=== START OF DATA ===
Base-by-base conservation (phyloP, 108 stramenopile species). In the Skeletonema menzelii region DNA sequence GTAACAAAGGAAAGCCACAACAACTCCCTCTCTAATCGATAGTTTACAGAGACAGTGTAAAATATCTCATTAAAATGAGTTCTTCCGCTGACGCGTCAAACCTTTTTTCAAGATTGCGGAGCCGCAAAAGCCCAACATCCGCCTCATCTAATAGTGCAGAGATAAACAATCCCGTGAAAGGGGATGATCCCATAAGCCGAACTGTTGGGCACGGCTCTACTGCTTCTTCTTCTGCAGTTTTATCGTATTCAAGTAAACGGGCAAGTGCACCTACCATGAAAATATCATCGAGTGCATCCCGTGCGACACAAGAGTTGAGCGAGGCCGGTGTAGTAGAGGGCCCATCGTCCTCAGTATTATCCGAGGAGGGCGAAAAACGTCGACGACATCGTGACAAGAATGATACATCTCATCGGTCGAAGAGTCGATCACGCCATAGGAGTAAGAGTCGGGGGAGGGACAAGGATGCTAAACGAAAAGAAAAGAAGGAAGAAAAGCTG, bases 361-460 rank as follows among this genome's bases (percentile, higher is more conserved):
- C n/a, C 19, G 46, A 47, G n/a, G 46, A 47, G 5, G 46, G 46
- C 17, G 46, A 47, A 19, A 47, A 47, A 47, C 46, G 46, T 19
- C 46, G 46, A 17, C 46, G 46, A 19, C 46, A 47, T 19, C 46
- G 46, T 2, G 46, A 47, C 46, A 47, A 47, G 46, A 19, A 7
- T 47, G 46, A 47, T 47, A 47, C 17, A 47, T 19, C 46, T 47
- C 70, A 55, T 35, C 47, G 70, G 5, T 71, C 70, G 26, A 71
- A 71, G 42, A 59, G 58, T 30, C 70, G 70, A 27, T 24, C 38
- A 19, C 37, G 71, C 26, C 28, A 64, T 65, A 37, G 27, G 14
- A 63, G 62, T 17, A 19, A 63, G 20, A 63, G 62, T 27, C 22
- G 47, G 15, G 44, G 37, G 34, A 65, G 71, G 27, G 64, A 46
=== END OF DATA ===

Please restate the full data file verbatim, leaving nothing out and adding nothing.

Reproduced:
Base-by-base conservation (phyloP, 108 stramenopile species). In the Skeletonema menzelii region DNA sequence GTAACAAAGGAAAGCCACAACAACTCCCTCTCTAATCGATAGTTTACAGAGACAGTGTAAAATATCTCATTAAAATGAGTTCTTCCGCTGACGCGTCAAACCTTTTTTCAAGATTGCGGAGCCGCAAAAGCCCAACATCCGCCTCATCTAATAGTGCAGAGATAAACAATCCCGTGAAAGGGGATGATCCCATAAGCCGAACTGTTGGGCACGGCTCTACTGCTTCTTCTTCTGCAGTTTTATCGTATTCAAGTAAACGGGCAAGTGCACCTACCATGAAAATATCATCGAGTGCATCCCGTGCGACACAAGAGTTGAGCGAGGCCGGTGTAGTAGAGGGCCCATCGTCCTCAGTATTATCCGAGGAGGGCGAAAAACGTCGACGACATCGTGACAAGAATGATACATCTCATCGGTCGAAGAGTCGATCACGCCATAGGAGTAAGAGTCGGGGGAGGGACAAGGATGCTAAACGAAAAGAAAAGAAGGAAGAAAAGCTG, bases 361-460 rank as follows among this genome's bases (percentile, higher is more conserved):
- C n/a, C 19, G 46, A 47, G n/a, G 46, A 47, G 5, G 46, G 46
- C 17, G 46, A 47, A 19, A 47, A 47, A 47, C 46, G 46, T 19
- C 46, G 46, A 17, C 46, G 46, A 19, C 46, A 47, T 19, C 46
- G 46, T 2, G 46, A 47, C 46, A 47, A 47, G 46, A 19, A 7
- T 47, G 46, A 47, T 47, A 47, C 17, A 47, T 19, C 46, T 47
- C 70, A 55, T 35, C 47, G 70, G 5, T 71, C 70, G 26, A 71
- A 71, G 42, A 59, G 58, T 30, C 70, G 70, A 27, T 24, C 38
- A 19, C 37, G 71, C 26, C 28, A 64, T 65, A 37, G 27, G 14
- A 63, G 62, T 17, A 19, A 63, G 20, A 63, G 62, T 27, C 22
- G 47, G 15, G 44, G 37, G 34, A 65, G 71, G 27, G 64, A 46